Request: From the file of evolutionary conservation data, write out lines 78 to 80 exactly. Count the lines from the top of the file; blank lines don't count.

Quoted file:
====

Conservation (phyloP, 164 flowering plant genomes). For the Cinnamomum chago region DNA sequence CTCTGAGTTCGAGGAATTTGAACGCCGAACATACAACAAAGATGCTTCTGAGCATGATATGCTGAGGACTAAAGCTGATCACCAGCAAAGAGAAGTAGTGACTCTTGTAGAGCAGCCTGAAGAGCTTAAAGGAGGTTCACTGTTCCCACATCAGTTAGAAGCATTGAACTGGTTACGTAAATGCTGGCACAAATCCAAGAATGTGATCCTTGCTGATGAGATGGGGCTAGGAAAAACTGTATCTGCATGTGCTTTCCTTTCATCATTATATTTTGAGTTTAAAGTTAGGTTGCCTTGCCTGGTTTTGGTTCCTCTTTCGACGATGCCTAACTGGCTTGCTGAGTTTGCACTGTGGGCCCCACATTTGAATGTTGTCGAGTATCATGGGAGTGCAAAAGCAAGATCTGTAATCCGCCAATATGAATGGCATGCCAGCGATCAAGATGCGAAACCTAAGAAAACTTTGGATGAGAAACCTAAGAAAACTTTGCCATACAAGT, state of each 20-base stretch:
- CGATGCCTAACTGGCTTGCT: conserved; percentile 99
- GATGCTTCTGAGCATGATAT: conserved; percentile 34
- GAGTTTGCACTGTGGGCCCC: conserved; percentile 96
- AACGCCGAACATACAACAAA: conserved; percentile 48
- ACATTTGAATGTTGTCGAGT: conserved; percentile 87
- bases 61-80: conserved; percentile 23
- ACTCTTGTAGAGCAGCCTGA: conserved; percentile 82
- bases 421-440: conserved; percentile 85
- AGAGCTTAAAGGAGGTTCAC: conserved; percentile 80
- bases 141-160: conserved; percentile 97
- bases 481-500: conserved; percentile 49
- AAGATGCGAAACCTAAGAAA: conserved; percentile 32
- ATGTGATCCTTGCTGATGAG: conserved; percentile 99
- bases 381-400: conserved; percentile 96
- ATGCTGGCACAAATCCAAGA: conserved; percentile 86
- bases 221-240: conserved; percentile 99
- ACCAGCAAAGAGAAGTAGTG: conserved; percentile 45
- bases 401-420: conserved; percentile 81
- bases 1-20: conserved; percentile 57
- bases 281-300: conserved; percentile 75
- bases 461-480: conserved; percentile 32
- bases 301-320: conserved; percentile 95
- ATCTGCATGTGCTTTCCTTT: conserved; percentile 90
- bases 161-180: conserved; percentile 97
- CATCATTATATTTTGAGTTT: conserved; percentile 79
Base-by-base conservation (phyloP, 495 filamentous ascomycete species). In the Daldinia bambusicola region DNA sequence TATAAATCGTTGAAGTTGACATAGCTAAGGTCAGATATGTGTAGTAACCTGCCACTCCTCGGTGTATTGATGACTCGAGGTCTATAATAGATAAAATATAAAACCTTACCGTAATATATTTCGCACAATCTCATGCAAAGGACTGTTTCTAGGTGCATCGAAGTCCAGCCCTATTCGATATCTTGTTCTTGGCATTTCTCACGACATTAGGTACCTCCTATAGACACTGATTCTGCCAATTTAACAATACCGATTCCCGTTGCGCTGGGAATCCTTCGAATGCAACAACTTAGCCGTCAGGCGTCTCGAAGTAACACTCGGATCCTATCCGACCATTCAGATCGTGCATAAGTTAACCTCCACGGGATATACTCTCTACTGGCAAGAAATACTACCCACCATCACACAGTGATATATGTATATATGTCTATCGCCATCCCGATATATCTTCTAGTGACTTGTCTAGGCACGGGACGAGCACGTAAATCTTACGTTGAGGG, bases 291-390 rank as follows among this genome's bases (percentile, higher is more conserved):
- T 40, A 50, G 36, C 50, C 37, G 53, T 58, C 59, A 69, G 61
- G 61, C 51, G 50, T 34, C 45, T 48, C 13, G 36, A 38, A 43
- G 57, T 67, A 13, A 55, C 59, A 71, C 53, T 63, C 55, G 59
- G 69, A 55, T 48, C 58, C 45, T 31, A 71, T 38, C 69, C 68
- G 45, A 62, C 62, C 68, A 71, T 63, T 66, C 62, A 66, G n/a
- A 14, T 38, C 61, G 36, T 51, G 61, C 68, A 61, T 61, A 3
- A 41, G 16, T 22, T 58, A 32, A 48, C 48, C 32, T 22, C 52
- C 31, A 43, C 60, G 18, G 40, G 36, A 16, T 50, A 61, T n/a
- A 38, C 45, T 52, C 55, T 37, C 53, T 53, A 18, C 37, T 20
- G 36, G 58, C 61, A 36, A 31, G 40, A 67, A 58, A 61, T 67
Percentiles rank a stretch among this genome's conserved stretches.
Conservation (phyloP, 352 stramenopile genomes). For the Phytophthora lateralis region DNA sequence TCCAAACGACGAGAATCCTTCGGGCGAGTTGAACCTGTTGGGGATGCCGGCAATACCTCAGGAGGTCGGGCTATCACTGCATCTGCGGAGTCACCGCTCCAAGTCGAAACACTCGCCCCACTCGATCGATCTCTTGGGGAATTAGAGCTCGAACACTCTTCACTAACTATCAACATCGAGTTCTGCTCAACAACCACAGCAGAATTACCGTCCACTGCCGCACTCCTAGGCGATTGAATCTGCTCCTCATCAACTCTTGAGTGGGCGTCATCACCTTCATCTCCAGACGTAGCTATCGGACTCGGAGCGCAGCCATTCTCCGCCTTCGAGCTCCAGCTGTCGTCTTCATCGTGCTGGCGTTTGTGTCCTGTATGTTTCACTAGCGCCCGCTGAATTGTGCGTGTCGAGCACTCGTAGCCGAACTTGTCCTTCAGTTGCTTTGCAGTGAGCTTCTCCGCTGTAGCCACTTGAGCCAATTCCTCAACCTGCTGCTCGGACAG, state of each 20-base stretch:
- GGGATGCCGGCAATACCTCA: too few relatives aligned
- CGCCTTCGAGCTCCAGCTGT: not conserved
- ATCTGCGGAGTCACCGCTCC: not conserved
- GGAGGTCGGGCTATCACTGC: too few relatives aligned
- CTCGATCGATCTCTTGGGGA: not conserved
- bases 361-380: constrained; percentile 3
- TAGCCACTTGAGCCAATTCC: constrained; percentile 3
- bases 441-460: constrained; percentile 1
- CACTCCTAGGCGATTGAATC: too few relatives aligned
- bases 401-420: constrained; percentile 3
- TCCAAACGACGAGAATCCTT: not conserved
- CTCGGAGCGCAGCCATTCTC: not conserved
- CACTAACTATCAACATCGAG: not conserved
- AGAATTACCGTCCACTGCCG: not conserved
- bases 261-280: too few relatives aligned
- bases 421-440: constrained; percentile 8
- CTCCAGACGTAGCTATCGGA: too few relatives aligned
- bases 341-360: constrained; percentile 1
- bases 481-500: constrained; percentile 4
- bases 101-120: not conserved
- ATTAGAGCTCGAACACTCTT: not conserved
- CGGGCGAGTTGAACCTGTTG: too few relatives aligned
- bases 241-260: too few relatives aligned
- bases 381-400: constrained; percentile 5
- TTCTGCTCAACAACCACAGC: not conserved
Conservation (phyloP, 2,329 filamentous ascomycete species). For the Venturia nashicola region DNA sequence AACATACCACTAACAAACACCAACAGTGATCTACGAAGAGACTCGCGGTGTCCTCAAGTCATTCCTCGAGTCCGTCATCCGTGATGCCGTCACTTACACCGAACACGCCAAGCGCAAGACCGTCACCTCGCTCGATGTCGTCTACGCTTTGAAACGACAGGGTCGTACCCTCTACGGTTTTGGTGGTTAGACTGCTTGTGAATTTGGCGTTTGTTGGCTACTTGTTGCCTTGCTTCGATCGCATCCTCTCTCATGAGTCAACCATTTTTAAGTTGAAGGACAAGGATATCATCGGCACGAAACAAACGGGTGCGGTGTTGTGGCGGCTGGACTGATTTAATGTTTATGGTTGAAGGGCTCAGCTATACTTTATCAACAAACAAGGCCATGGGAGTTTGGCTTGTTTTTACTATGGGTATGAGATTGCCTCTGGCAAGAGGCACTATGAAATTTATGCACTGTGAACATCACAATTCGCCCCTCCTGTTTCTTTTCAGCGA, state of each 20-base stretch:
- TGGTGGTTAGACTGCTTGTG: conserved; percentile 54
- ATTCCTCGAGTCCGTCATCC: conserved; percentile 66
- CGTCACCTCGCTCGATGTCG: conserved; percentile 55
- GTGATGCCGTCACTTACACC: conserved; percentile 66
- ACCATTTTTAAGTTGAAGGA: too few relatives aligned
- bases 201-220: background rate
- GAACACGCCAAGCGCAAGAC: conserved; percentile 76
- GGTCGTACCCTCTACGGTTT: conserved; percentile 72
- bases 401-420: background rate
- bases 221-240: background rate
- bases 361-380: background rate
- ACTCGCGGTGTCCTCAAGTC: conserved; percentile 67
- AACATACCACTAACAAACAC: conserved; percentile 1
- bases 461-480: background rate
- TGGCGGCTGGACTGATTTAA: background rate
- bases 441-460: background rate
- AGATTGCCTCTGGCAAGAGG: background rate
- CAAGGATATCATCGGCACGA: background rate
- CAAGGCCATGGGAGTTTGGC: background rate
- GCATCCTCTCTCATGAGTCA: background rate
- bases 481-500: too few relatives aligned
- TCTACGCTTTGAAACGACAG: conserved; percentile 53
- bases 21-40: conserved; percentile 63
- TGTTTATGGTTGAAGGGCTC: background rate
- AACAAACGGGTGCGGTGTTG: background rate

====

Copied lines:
- AACATACCACTAACAAACAC: conserved; percentile 1
- bases 461-480: background rate
- TGGCGGCTGGACTGATTTAA: background rate